“This is a big deal. This is a significant piece of work we’re putting together,” said Mindy Brooks, Lewis County’s senior long-range planner. “We’re trying to look at the range of housing issues across the county and how we can be really proactive in trying to make sure we have that range of housing for people.”
The initiative also pulls together staff from all county departments to work toward these objectives.
Eisenberg said the hope is to court the support of business owners, community members, municipal leaders and housing resource providers.
“The goal is to have a sort of unifying vision that people across the county sees works for a broad range of interests, basically,” he told The Chronicle.
Brooks is leading work out in Packwood to develop a 20-year subarea plan that will look to address issues with affordable housing, public infrastructure and essential services — just one of the dozen projects so far proposed in the work plan.
There’s also an effort outlined to design and construct a wastewater treatment system and sewer infrastructure to promote development and economic growth in the once-thriving lumber town. Though this effort has been in discussion by residents for the better part of two decades, the county has set a timeline to have it complete by December 2026 as one of the last projects to be completed.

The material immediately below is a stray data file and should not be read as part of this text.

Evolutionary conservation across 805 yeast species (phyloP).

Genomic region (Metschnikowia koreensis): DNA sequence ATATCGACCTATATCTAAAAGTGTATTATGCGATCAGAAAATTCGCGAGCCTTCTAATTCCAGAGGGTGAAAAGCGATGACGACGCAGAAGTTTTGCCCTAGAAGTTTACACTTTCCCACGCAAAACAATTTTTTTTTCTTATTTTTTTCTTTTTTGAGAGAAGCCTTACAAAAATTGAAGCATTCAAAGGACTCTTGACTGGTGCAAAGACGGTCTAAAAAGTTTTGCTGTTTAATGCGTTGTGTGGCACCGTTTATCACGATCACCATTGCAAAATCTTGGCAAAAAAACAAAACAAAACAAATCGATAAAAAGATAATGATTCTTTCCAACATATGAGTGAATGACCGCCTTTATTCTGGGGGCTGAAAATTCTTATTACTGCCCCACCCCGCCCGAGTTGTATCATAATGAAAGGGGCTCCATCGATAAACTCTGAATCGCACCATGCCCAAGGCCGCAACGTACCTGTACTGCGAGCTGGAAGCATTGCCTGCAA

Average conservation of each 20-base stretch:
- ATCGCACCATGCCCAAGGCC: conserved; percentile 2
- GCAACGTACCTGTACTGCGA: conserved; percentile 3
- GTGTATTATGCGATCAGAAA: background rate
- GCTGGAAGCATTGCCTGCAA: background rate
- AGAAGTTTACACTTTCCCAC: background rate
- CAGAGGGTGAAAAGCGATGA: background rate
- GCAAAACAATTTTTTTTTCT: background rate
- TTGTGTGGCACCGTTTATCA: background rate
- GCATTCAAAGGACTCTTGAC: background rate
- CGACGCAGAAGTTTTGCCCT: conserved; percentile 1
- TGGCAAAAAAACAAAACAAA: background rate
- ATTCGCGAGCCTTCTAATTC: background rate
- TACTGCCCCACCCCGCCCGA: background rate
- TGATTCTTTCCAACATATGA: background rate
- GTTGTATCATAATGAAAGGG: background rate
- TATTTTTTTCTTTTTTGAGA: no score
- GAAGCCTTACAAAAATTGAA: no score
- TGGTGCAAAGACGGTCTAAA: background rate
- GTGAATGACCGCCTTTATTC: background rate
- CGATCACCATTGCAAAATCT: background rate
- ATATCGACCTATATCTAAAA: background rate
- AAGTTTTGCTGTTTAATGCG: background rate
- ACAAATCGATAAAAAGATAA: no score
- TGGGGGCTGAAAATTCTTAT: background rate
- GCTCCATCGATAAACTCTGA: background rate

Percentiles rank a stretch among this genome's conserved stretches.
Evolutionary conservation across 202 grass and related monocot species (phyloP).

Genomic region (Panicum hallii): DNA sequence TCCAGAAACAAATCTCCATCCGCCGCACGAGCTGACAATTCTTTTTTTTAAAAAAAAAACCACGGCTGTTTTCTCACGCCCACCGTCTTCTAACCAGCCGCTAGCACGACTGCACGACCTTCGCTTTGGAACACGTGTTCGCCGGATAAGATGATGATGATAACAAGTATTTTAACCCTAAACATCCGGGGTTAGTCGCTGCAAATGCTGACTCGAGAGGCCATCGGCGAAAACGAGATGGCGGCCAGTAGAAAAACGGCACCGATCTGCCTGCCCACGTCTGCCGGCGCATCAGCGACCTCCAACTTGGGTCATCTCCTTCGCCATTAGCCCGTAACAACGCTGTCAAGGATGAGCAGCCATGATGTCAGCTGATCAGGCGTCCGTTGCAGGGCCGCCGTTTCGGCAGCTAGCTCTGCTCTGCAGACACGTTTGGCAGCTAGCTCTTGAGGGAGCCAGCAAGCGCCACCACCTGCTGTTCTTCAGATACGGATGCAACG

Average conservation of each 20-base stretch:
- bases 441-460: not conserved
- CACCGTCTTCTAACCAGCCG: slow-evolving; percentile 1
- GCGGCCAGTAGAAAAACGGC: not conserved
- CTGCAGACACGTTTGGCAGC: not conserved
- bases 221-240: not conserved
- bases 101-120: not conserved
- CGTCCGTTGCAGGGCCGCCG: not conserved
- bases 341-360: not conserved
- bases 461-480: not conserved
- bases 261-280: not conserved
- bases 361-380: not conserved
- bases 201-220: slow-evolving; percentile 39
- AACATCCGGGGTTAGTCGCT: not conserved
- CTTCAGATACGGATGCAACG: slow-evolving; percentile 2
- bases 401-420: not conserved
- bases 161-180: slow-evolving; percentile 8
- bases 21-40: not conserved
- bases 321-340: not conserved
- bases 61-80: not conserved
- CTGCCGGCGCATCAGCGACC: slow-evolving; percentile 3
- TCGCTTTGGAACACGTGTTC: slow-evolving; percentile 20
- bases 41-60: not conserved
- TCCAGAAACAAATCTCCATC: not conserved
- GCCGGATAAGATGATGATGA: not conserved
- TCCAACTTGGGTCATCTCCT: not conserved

The work plan also stipulates a county effort to establish the first “night-by-night” shelter, also known as a homeless shelter, by this summer. The county does not currently organize any year-round sheltering service, though programs such as Hope Alliance and the Housing Resource Center of Lewis County do.
Eisenberg said their request for proposals could include, but aren’t limited to, construction of an actual facility.
Through a March request for proposals, the county would obtain services for such a shelter at a “location that has access to other supportive services and a clear pipeline into the step-up facility,” reads the action item.